Democratic Convention Will Be ‘Messy,’ Says Sanders Campaign
The Democratic National Convention in Philadelphia, set for July 25-28, is promised to be much more contentious and ‘messier’ than previously expected, says Bernie Sanders.
The event, which was thought to be a “coronation” of Hillary Clinton early in the primary season, is promised to be a heated debate between two factions in the Democratic party—the insurgent leftist Sanders and the moderate pragmatist, Clinton.
In an interview with the Associated Press, Sanders laid out a forceful plan to take the fight to the convention floor:
“I think if they make the right choice and open the doors to working-class people and young people and create the kind of dynamism that the Democratic Party needs, it’s going to be messy,” Sanders said. “Democracy is not always nice and quiet and gentle but that is where the Democratic Party should go.”
When pressed by the AP reporter Ken Thomas about whether or not a messy convention would heal the rift between the Sanders and Hillary supporters, the Vermont Senator doubled down on the comment:
“So what! Democracy is messy,” Sanders said. “Everyday my life is messy. But if you want everything to be quiet and orderly and allow, you know, just things to proceed without vigorous debate, that is not what democracy is about.”
The declaration came after the Democratic National Committee conceded five of the fifteen chairs on the party platform committee to Sanders. Clinton will get to name six of the chairs, and DNC chair Debbie Wasserman Schultz would get to name the remaining four.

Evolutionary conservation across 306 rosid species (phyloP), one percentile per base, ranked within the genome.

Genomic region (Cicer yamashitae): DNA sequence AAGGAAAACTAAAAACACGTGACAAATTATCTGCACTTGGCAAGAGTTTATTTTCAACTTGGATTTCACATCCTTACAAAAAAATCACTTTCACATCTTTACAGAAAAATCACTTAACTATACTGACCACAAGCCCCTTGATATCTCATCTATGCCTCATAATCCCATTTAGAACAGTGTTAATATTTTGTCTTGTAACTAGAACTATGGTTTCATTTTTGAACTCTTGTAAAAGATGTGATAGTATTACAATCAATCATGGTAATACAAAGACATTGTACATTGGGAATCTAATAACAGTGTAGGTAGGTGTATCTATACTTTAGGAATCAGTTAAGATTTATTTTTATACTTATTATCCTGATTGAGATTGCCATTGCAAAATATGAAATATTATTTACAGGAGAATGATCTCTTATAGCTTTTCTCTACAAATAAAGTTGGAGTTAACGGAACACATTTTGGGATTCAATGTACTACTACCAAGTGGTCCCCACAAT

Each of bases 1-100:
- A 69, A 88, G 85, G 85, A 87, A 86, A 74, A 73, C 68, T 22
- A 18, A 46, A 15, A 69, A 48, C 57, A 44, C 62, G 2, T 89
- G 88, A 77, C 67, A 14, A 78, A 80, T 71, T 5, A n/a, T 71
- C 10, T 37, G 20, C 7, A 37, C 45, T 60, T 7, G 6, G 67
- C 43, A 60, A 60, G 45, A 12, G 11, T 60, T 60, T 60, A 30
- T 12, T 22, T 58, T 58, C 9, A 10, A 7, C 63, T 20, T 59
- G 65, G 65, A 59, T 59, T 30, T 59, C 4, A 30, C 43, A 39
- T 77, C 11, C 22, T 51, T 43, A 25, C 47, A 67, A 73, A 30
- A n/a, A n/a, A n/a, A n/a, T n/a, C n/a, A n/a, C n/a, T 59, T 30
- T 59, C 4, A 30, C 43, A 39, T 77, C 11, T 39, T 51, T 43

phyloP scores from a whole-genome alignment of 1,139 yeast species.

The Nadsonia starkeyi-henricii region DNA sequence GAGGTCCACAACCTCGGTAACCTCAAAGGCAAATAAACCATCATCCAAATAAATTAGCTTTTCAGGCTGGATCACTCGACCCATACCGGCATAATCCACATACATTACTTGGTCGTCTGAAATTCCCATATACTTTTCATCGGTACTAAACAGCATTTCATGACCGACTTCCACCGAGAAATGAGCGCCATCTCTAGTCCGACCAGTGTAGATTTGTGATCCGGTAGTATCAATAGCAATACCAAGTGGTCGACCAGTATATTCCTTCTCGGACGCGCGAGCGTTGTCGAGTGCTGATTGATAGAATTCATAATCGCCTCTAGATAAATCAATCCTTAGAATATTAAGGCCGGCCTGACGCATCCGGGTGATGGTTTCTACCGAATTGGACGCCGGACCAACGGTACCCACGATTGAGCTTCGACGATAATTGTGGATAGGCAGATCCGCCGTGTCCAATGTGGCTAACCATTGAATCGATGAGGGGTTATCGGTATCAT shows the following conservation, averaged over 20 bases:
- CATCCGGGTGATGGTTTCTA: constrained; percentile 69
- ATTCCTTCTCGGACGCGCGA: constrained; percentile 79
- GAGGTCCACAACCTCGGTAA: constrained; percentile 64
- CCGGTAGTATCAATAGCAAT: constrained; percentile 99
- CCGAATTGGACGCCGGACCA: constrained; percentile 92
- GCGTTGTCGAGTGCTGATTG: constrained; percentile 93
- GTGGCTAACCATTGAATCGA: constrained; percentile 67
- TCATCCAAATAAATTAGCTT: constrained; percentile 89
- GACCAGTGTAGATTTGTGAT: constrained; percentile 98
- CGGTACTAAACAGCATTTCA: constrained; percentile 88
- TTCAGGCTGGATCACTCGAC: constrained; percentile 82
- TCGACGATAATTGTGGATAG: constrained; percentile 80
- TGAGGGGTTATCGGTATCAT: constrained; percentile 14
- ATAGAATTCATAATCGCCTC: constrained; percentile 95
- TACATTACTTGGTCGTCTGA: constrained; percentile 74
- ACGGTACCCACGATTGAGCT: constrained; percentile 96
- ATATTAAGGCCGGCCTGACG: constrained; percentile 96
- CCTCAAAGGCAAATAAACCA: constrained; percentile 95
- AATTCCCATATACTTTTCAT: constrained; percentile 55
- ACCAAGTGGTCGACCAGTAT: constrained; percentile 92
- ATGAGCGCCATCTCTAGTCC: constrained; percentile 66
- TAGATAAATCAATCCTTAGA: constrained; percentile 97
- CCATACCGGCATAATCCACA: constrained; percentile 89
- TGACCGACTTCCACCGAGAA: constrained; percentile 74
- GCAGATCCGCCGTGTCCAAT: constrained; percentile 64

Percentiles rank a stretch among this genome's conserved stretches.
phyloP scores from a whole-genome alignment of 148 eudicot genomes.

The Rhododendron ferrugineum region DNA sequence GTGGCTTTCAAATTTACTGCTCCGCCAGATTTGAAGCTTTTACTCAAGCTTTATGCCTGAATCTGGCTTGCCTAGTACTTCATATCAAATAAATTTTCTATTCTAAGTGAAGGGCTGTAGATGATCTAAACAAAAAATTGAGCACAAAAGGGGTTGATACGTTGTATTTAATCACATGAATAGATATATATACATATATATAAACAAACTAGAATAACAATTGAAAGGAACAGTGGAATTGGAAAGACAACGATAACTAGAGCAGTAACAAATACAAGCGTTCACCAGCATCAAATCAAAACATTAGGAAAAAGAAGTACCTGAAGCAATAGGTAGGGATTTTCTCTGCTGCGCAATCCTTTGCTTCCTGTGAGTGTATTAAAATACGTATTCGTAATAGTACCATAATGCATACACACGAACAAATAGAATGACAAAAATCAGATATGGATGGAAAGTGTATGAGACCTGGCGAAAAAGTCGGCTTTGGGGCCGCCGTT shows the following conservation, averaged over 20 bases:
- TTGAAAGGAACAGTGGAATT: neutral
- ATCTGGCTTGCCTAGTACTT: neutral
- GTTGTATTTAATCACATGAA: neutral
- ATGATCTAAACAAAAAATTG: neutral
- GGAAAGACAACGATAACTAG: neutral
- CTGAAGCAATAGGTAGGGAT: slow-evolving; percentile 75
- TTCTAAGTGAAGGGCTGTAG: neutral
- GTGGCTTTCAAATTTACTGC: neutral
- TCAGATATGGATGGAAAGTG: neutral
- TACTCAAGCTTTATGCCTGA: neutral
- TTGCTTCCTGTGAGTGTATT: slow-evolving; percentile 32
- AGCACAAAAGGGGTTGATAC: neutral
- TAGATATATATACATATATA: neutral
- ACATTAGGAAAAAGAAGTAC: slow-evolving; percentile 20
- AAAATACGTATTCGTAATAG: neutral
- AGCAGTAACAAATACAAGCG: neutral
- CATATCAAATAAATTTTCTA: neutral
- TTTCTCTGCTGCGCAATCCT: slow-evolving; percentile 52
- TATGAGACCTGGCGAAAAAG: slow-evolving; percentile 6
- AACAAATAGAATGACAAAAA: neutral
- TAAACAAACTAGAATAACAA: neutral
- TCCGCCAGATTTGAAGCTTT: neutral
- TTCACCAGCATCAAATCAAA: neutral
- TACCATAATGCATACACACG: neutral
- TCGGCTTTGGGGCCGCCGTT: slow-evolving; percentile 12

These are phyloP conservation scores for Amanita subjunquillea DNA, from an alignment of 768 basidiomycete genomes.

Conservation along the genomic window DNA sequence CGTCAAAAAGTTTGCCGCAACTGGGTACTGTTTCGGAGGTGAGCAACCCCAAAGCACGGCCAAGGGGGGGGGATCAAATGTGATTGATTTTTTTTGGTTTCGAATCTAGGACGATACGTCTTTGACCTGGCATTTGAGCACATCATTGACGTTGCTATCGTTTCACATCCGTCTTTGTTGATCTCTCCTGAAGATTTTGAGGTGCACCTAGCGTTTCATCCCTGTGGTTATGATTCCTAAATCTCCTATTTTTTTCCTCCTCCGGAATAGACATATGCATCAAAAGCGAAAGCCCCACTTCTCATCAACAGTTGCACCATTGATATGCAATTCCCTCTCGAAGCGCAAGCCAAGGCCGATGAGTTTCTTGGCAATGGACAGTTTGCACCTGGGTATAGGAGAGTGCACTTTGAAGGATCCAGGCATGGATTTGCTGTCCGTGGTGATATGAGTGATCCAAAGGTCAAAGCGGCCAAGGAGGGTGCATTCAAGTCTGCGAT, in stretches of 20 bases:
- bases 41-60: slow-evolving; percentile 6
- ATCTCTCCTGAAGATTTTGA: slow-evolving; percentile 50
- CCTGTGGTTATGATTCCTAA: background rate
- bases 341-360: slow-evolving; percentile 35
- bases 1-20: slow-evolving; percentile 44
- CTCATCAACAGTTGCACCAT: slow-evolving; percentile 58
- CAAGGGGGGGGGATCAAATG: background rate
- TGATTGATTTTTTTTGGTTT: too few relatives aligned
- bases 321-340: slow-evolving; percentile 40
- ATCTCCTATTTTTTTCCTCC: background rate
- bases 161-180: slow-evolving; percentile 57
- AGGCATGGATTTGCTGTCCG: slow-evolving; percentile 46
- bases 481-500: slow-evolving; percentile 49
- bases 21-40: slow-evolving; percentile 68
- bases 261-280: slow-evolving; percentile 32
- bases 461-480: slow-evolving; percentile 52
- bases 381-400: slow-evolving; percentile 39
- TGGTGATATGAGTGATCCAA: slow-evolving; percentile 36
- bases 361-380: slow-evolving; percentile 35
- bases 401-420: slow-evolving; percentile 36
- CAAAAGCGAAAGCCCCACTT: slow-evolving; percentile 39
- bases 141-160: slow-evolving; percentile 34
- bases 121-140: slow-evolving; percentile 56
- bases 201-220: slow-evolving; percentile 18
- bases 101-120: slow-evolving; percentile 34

Shortly after Sanders made the statement to the Associated Press, his campaign manager Jeff Weaver cleaned up the remarks saying that “messy” does not mean “violent” but, rather, votes on the floor of the convention:
“There’ll be debate, and there’ll be votes,” Weaver said. “Which is not—you don’t often see that anymore in modern conventions. In fact, that’s really what conventions are about, for parties to do the business of the party.”
Tensions have been high between the two divided factions of the party since the Nevada Democratic Convention on May 14 resulted in reports of violence and death threats from Sanders’s most adamant supporters.
Members of the Democratic party are worried that the events at the Nevada Democratic Convention would be repeated at the National Democratic Convention in Philadelphia.
Following the events in Nevada, Wasserman Schultz criticized the Sanders campaign for not taking a harder stance against the violence reported, and the Sanders campaign responded by endorsing Wasserman Schultz’s primary opponent in her Florida congressional district, and called for her removal if he’s nominated as the Democratic candidate.